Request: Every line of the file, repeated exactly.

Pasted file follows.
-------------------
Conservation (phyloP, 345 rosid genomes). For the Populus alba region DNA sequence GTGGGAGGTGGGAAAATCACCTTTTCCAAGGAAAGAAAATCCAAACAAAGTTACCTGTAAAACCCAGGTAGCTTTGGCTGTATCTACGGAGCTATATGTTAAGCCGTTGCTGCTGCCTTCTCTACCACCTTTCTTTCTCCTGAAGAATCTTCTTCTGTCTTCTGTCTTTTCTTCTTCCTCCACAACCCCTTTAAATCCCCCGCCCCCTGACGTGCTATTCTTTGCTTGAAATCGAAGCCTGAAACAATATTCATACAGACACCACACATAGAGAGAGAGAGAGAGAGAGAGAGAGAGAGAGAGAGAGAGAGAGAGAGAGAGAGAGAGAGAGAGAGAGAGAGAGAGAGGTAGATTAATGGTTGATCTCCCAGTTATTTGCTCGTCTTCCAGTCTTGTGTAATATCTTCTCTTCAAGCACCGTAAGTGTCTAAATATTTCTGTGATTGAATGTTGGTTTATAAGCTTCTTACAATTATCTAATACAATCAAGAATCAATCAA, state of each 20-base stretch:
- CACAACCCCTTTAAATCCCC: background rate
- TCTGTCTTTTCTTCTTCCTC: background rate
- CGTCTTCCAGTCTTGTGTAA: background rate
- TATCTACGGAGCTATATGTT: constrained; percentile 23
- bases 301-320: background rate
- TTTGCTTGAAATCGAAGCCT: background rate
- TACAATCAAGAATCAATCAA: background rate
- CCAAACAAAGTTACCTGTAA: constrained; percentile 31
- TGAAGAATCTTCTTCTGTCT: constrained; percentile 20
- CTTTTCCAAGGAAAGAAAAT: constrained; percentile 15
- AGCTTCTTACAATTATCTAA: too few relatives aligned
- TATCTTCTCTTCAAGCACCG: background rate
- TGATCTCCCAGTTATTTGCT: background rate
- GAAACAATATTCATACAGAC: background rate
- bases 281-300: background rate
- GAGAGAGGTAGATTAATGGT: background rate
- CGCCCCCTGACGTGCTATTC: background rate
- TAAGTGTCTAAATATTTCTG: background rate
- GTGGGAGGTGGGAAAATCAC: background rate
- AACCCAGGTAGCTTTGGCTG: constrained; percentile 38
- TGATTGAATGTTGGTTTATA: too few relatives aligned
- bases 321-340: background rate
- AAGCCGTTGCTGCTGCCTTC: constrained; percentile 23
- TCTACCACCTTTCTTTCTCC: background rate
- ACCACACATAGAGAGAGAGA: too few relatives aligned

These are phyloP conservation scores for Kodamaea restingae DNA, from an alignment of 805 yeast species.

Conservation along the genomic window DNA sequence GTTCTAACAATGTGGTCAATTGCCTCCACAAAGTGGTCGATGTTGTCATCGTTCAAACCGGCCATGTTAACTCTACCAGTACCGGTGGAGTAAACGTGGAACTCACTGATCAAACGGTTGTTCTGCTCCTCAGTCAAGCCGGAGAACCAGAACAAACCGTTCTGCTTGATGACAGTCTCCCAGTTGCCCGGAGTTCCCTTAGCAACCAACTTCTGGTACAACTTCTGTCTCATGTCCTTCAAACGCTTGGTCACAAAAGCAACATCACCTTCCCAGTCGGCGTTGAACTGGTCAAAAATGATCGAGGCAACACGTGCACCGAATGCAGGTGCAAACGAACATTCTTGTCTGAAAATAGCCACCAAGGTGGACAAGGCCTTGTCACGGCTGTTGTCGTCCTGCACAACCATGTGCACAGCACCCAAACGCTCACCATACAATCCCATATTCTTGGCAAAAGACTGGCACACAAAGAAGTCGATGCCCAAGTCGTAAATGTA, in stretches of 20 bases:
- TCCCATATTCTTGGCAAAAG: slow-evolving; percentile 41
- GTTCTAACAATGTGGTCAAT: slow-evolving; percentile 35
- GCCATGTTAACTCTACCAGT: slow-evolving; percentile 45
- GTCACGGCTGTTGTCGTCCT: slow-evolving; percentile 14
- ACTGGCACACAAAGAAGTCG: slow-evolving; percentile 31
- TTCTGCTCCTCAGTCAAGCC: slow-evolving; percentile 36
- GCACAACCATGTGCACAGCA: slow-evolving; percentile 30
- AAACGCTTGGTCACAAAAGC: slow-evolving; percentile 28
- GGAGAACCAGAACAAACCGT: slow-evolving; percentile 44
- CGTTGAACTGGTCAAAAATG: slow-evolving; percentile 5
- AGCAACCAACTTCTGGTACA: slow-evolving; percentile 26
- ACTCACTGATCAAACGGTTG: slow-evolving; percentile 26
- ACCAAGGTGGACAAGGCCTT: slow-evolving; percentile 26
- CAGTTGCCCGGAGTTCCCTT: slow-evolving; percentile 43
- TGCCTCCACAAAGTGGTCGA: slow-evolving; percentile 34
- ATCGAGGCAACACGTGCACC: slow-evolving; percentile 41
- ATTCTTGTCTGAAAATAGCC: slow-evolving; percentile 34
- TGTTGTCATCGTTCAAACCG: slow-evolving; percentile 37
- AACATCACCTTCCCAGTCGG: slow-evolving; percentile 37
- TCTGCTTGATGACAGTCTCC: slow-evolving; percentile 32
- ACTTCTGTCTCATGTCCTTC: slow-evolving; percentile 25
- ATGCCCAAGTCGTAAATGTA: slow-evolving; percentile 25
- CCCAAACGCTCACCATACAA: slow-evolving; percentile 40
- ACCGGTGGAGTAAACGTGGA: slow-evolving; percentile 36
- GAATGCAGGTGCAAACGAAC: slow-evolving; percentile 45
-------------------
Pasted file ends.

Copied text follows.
Conservation (phyloP, 345 rosid genomes). For the Populus alba region DNA sequence GTGGGAGGTGGGAAAATCACCTTTTCCAAGGAAAGAAAATCCAAACAAAGTTACCTGTAAAACCCAGGTAGCTTTGGCTGTATCTACGGAGCTATATGTTAAGCCGTTGCTGCTGCCTTCTCTACCACCTTTCTTTCTCCTGAAGAATCTTCTTCTGTCTTCTGTCTTTTCTTCTTCCTCCACAACCCCTTTAAATCCCCCGCCCCCTGACGTGCTATTCTTTGCTTGAAATCGAAGCCTGAAACAATATTCATACAGACACCACACATAGAGAGAGAGAGAGAGAGAGAGAGAGAGAGAGAGAGAGAGAGAGAGAGAGAGAGAGAGAGAGAGAGAGAGAGAGAGAGGTAGATTAATGGTTGATCTCCCAGTTATTTGCTCGTCTTCCAGTCTTGTGTAATATCTTCTCTTCAAGCACCGTAAGTGTCTAAATATTTCTGTGATTGAATGTTGGTTTATAAGCTTCTTACAATTATCTAATACAATCAAGAATCAATCAA, state of each 20-base stretch:
- CACAACCCCTTTAAATCCCC: background rate
- TCTGTCTTTTCTTCTTCCTC: background rate
- CGTCTTCCAGTCTTGTGTAA: background rate
- TATCTACGGAGCTATATGTT: constrained; percentile 23
- bases 301-320: background rate
- TTTGCTTGAAATCGAAGCCT: background rate
- TACAATCAAGAATCAATCAA: background rate
- CCAAACAAAGTTACCTGTAA: constrained; percentile 31
- TGAAGAATCTTCTTCTGTCT: constrained; percentile 20
- CTTTTCCAAGGAAAGAAAAT: constrained; percentile 15
- AGCTTCTTACAATTATCTAA: too few relatives aligned
- TATCTTCTCTTCAAGCACCG: background rate
- TGATCTCCCAGTTATTTGCT: background rate
- GAAACAATATTCATACAGAC: background rate
- bases 281-300: background rate
- GAGAGAGGTAGATTAATGGT: background rate
- CGCCCCCTGACGTGCTATTC: background rate
- TAAGTGTCTAAATATTTCTG: background rate
- GTGGGAGGTGGGAAAATCAC: background rate
- AACCCAGGTAGCTTTGGCTG: constrained; percentile 38
- TGATTGAATGTTGGTTTATA: too few relatives aligned
- bases 321-340: background rate
- AAGCCGTTGCTGCTGCCTTC: constrained; percentile 23
- TCTACCACCTTTCTTTCTCC: background rate
- ACCACACATAGAGAGAGAGA: too few relatives aligned

These are phyloP conservation scores for Kodamaea restingae DNA, from an alignment of 805 yeast species.

Conservation along the genomic window DNA sequence GTTCTAACAATGTGGTCAATTGCCTCCACAAAGTGGTCGATGTTGTCATCGTTCAAACCGGCCATGTTAACTCTACCAGTACCGGTGGAGTAAACGTGGAACTCACTGATCAAACGGTTGTTCTGCTCCTCAGTCAAGCCGGAGAACCAGAACAAACCGTTCTGCTTGATGACAGTCTCCCAGTTGCCCGGAGTTCCCTTAGCAACCAACTTCTGGTACAACTTCTGTCTCATGTCCTTCAAACGCTTGGTCACAAAAGCAACATCACCTTCCCAGTCGGCGTTGAACTGGTCAAAAATGATCGAGGCAACACGTGCACCGAATGCAGGTGCAAACGAACATTCTTGTCTGAAAATAGCCACCAAGGTGGACAAGGCCTTGTCACGGCTGTTGTCGTCCTGCACAACCATGTGCACAGCACCCAAACGCTCACCATACAATCCCATATTCTTGGCAAAAGACTGGCACACAAAGAAGTCGATGCCCAAGTCGTAAATGTA, in stretches of 20 bases:
- TCCCATATTCTTGGCAAAAG: slow-evolving; percentile 41
- GTTCTAACAATGTGGTCAAT: slow-evolving; percentile 35
- GCCATGTTAACTCTACCAGT: slow-evolving; percentile 45
- GTCACGGCTGTTGTCGTCCT: slow-evolving; percentile 14
- ACTGGCACACAAAGAAGTCG: slow-evolving; percentile 31
- TTCTGCTCCTCAGTCAAGCC: slow-evolving; percentile 36
- GCACAACCATGTGCACAGCA: slow-evolving; percentile 30
- AAACGCTTGGTCACAAAAGC: slow-evolving; percentile 28
- GGAGAACCAGAACAAACCGT: slow-evolving; percentile 44
- CGTTGAACTGGTCAAAAATG: slow-evolving; percentile 5
- AGCAACCAACTTCTGGTACA: slow-evolving; percentile 26
- ACTCACTGATCAAACGGTTG: slow-evolving; percentile 26
- ACCAAGGTGGACAAGGCCTT: slow-evolving; percentile 26
- CAGTTGCCCGGAGTTCCCTT: slow-evolving; percentile 43
- TGCCTCCACAAAGTGGTCGA: slow-evolving; percentile 34
- ATCGAGGCAACACGTGCACC: slow-evolving; percentile 41
- ATTCTTGTCTGAAAATAGCC: slow-evolving; percentile 34
- TGTTGTCATCGTTCAAACCG: slow-evolving; percentile 37
- AACATCACCTTCCCAGTCGG: slow-evolving; percentile 37
- TCTGCTTGATGACAGTCTCC: slow-evolving; percentile 32
- ACTTCTGTCTCATGTCCTTC: slow-evolving; percentile 25
- ATGCCCAAGTCGTAAATGTA: slow-evolving; percentile 25
- CCCAAACGCTCACCATACAA: slow-evolving; percentile 40
- ACCGGTGGAGTAAACGTGGA: slow-evolving; percentile 36
- GAATGCAGGTGCAAACGAAC: slow-evolving; percentile 45